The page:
Even though miscarriages have often been considered a secret for couples to bear in silence, that taboo is breaking down. Even celebrities are sharing the news — and with more people. Earlier this year, rapper Jay-Z released a song sharing intimate details of a miscarriage with wife Beyoncé Knowles, and since then, reality-star-turned-entrepreneur Bethenny Frankel (The Real Housewives of New York City) disclosed that she had suffered one as well.
“There is an abundance of change in American culture, and I’ve always been bothered why people don’t tell their loved ones about their loss,” says physician Roger Harms, chair of Obstetrics & Gynecology at the Mayo Clinic in Rochester, Minn. “Miscarriage is a terrible misnomer, suggesting that something happened. Guilt is built in with the words that we use.”
Miscarriage is the spontaneous loss of a pregnancy before the 20th week. It’s not as rare as some might think: 15% to 20% of known pregnancies end in miscarriage, says the American College of Obstetricians and Gynecologists. The actual number may be even higher, because many occur so early that a woman may not even know yet that she’s pregnant. Sometimes, even if fertilization is unsuccessful, placenta can begin to form, causing a false positive on tests.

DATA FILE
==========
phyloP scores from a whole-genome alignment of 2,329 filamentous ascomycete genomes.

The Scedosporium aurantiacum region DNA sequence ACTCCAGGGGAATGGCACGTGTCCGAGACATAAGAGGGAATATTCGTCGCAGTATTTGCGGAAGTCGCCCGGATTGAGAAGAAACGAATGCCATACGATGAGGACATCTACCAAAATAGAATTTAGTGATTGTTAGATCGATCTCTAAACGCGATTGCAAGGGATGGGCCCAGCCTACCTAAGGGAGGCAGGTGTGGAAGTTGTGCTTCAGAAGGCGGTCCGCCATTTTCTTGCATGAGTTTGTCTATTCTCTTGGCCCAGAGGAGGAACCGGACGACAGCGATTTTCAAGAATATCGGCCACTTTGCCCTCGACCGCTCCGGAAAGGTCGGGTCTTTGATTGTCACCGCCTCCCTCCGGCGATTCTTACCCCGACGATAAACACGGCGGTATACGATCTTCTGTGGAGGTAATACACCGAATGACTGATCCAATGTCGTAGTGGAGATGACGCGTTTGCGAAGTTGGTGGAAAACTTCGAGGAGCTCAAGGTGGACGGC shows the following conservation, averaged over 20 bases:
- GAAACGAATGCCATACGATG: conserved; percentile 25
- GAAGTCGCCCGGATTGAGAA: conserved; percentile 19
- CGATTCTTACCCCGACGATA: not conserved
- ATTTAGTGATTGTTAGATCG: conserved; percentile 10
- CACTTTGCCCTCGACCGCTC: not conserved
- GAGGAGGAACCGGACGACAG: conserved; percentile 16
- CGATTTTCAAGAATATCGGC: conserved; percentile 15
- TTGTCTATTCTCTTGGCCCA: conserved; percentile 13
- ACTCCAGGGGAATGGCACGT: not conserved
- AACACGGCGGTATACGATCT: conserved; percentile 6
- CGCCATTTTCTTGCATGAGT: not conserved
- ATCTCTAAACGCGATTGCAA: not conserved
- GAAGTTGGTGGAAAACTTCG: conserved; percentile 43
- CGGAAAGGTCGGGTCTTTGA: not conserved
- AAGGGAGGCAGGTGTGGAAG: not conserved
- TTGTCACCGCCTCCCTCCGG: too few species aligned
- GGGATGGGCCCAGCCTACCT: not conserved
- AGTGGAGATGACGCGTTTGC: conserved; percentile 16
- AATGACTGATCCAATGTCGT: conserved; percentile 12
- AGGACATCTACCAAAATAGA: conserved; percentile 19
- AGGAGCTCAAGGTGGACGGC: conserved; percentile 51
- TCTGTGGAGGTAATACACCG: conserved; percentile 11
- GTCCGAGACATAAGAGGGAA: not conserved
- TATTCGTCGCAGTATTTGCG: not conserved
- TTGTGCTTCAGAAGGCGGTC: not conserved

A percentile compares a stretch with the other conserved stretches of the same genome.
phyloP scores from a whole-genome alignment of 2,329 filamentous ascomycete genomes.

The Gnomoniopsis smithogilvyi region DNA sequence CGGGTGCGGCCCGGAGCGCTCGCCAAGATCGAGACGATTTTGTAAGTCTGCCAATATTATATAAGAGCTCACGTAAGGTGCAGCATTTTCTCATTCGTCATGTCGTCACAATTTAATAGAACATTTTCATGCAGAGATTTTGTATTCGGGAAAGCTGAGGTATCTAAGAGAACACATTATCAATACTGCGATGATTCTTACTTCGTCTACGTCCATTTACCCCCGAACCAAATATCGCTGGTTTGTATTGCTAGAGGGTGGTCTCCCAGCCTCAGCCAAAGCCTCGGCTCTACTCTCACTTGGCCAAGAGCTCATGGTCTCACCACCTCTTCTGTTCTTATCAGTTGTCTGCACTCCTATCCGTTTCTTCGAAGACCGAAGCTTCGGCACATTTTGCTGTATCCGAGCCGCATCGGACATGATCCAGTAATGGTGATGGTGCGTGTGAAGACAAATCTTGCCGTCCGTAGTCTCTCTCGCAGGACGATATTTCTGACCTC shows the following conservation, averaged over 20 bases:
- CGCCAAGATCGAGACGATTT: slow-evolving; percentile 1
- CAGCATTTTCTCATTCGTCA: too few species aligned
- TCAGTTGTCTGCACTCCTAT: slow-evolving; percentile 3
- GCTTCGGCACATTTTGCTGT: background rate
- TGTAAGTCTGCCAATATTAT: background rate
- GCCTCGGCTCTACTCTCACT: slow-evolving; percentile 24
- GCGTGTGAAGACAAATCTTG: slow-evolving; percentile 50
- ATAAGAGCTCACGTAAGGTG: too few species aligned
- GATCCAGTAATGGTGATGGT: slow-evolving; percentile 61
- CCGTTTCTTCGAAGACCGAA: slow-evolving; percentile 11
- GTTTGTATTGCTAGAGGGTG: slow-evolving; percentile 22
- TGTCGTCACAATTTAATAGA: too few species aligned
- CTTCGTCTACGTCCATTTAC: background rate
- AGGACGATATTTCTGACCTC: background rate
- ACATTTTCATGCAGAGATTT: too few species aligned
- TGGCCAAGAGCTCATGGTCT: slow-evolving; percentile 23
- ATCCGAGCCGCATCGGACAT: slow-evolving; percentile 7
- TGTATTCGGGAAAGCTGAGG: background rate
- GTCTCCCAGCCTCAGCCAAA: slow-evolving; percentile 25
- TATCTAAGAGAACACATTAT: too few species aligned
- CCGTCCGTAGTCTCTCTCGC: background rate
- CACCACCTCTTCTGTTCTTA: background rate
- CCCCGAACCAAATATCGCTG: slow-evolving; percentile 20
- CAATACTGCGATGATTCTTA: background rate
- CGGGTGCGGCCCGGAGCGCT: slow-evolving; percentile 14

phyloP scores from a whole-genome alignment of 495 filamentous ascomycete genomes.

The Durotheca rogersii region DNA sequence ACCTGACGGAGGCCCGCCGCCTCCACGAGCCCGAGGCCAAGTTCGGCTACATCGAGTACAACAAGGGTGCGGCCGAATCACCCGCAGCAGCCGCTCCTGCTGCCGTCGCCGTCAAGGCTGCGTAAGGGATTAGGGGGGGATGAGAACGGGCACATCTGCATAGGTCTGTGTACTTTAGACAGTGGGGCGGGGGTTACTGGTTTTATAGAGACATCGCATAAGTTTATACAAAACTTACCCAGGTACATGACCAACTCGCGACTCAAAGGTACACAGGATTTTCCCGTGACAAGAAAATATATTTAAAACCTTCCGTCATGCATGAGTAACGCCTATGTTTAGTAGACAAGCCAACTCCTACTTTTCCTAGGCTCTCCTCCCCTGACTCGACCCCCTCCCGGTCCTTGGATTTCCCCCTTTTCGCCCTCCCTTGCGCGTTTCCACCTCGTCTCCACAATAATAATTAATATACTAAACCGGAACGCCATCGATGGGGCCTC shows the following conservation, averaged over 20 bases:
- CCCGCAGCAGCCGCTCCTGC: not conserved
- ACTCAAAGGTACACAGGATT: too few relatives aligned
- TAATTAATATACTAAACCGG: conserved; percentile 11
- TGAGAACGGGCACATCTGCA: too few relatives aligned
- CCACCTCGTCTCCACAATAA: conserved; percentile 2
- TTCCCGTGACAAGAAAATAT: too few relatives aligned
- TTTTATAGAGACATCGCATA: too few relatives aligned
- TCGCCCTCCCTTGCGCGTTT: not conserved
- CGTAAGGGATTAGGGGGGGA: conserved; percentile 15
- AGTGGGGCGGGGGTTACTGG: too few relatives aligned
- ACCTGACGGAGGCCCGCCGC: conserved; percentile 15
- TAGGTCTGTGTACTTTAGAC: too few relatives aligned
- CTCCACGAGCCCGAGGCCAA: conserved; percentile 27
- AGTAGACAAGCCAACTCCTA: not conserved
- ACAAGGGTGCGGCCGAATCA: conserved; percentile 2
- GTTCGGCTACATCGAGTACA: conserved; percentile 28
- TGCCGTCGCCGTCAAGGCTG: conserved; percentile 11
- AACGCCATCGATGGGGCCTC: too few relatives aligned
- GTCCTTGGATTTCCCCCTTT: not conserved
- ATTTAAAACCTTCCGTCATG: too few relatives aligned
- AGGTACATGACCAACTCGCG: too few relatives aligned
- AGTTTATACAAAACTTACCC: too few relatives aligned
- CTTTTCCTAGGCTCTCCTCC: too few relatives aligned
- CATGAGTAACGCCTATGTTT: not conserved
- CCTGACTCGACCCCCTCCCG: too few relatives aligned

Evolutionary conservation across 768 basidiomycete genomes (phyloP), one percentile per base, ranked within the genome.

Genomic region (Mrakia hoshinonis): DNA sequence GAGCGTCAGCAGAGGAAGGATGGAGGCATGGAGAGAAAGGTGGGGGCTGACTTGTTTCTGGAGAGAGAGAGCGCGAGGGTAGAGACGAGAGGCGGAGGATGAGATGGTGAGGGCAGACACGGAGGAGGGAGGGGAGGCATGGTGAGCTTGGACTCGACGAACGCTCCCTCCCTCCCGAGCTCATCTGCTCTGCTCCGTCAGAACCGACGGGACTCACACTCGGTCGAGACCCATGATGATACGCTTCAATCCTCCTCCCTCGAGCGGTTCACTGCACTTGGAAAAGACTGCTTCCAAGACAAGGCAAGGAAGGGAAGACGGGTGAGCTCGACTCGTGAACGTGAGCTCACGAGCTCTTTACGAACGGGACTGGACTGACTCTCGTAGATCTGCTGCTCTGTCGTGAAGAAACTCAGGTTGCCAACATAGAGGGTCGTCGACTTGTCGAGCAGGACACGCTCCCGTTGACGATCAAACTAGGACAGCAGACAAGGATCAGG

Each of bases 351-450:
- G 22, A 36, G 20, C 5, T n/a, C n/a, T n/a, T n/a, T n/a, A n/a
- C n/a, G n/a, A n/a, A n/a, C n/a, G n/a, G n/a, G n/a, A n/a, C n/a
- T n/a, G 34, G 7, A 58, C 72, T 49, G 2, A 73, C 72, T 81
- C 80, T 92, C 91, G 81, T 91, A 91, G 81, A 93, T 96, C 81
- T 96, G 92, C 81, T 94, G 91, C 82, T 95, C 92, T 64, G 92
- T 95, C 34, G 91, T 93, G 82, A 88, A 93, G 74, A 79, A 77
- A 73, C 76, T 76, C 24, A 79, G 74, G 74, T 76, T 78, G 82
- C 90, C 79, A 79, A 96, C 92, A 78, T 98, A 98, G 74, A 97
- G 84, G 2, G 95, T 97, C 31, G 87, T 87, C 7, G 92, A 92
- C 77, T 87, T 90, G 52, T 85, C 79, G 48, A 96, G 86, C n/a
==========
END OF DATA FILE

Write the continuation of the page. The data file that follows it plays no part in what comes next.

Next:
…Women who miscarry also often feel an overwhelming sense of guilt, even though in most cases nothing they did or could have done would have prevented the loss, Zweifel says. “Even if they can figure out why it happened, and it’s not attributed to their behavior, women still find a way to blame themselves as a way to somehow prevent a future loss.”
But some women find that Facebook and other online forums provide an outlet for support. “It blessed me so much to know that so many people were with us as we went through this difficult situation,” Webber says. “Over the weeks, months, and even year, people still send me encouragement through Facebook. It has really been a blessing.”
For some, online forums about pregnancy loss are a better venue for discussing their grief than general sites such as Facebook. “It is much easier to talk with other women who have gone through a similar experience than an audience of people, some I haven’t spoken to in years and many who do not know what it is like to lose a baby,” says Kristin Johnson of Portland, Ore.